“It stands just a few weeks away from accumulating fissile material that will be sufficient for a first bomb, holds 60 kg of enriched material at 60%, produces metallic uranium at the enrichment level of 20%, and prevents the IAEA from accessing its facilities,” he added, before revealing the construction at Natanz.

The report quoted several Israeli officials as saying they believe Iran’s ultimate objective is to use the facility to enrich uranium at a mass scale, using advanced new centrifuges.

American officials concede the new facility is quite large, and usually well protected, the Times said.

But while much of the West’s focus was on Iran’s nuclear program, General McKenzie warned that the major current threat came from Iran’s ballistic missiles, cruise missiles and drones, which he called Tehran’s “crown jewels.”

“And that’s where they’ve made huge strides in the last five to seven years,” General McKenzie said, “where they now realistically have overmatch against their neighbors.”

Israel makes dramatic upgrades to military plans to attack Iran – The Jerusalem Post

June 8, 2022

IAF can now fly its F-35 stealth fighter jets from Israel to the Islamic Republic without requiring midair refueling.


Published: JUNE 8, 2022 14:35

Updated: JUNE 8, 2022 14:48


The IAF's F-35i at a base in southern Israel.  (photo credit: IAF/ALEX AGRONOV)

The IAF’s F-35i at a base in southern Israel.

(photo credit: IAF/ALEX AGRONOV)

In face of Iran’s continued development of a nuclear capability, the Israeli Air Force has developed a new capability to be able to fly its F-35 stealth fighter jets from Israel to the Islamic Republic without requiring mid-air refueling. 

The development is a boost to IAF capabilities and comes as the Israeli military has upped its preparations for a future strike against Iran’s nuclear capabilities. 

In addition, the IAF recently integrated a new one-ton bomb into the arsenal of weapons used by the F-35s (known in the IAF as the “Adir”) that can be carried inside the plane’s internal weapons compartment without jeopardizing its stealth radar signature.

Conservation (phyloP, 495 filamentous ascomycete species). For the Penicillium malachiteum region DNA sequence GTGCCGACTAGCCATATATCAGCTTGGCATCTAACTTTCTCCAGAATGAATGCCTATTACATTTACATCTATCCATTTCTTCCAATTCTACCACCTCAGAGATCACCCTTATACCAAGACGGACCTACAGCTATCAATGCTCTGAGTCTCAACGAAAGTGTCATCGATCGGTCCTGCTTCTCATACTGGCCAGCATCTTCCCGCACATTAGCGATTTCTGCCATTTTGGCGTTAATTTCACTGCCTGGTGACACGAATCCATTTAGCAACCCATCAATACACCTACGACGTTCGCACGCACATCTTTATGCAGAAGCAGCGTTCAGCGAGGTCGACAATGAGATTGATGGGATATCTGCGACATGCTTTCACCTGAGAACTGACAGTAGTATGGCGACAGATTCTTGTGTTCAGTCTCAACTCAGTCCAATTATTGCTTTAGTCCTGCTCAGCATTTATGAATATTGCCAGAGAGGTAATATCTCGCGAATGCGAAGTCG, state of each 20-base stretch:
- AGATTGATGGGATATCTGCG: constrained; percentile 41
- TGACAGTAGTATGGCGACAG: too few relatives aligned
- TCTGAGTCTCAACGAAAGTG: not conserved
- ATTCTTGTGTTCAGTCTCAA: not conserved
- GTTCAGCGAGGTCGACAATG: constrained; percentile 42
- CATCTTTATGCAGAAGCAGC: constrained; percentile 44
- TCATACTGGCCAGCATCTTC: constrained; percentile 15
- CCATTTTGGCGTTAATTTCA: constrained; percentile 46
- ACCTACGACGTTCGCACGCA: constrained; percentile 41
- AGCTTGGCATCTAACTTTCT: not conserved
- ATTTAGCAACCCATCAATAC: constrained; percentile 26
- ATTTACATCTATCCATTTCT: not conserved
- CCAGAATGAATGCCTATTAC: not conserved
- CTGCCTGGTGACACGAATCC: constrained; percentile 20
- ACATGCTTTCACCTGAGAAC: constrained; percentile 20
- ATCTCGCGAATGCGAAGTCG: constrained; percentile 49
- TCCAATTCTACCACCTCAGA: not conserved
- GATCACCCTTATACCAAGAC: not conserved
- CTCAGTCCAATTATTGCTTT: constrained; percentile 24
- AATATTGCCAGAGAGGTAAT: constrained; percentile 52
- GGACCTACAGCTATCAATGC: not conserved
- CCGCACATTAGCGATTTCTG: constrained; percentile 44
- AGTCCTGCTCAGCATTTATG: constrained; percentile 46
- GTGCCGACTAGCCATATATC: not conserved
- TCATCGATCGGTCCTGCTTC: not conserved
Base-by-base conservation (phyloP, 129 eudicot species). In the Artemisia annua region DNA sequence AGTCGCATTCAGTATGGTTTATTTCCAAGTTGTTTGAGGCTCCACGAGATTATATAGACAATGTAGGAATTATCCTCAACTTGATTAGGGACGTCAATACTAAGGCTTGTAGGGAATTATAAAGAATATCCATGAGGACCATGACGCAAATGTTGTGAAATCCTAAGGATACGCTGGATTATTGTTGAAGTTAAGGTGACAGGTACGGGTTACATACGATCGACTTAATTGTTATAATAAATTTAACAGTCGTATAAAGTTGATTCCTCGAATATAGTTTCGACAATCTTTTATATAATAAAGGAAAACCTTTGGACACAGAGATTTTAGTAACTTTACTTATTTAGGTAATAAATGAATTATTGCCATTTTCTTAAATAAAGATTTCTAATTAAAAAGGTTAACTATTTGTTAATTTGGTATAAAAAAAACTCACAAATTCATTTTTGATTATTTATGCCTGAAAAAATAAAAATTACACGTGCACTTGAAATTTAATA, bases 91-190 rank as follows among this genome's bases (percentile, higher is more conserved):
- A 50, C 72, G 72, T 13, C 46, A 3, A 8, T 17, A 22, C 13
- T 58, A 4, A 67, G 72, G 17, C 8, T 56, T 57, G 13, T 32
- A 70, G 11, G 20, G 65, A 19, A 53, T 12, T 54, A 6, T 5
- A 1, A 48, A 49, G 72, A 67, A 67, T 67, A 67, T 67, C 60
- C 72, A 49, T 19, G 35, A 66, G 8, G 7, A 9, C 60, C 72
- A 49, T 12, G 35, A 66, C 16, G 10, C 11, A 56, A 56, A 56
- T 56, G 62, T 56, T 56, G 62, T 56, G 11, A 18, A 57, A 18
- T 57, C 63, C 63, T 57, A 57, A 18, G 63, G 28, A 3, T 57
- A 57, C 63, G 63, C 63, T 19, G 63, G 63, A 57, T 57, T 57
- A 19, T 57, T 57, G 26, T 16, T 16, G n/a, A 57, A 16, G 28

Israeli Air Force gets a new bomb

The bomb – made by Rafael Advanced Weapons Systems – is said to be autonomous and protected against jamming and electronic warfare systems. The bomb was recently used in a series of IAF tests, the results of which were presented to Defense Minister Benny Gantz. 

The Israeli Air Force works to fight new and developing threats across the region (credit: IDF SPOKESPERSON UNIT)The Israeli Air Force works to fight new and developing threats across the region (credit: IDF SPOKESPERSON UNIT)

The IAF has held four large-scale drills simulating attacks against Iran over the last month. The first drill included confronting Iranian radar and detection systems, like those which protect its nuclear installations. The second included simulating long-range combat flights – in this case to destinations in Europe. The other drills included defensive measures against cyber weapons and electronic warfare systems, means that could be used by Iran to undermine an Israeli military operation. 

Bennett threatens Iran

News of the progress in military preparedness came just a day after Prime Minister Naftali Bennett told the Knesset Foreign Affairs and Defense Committee that Israel’s Iran strategy has changed in the last year, and it is “acting against the head… and not just its arms, as we had in recent years.”

During the recent military maneuvers, the IAF also drilled cooperation between fifth-generation fighter jets like the F-35 and fourth-generation jets like Israel’s older model F15s and F-16s. The planes practiced sharing intelligence, missions and more.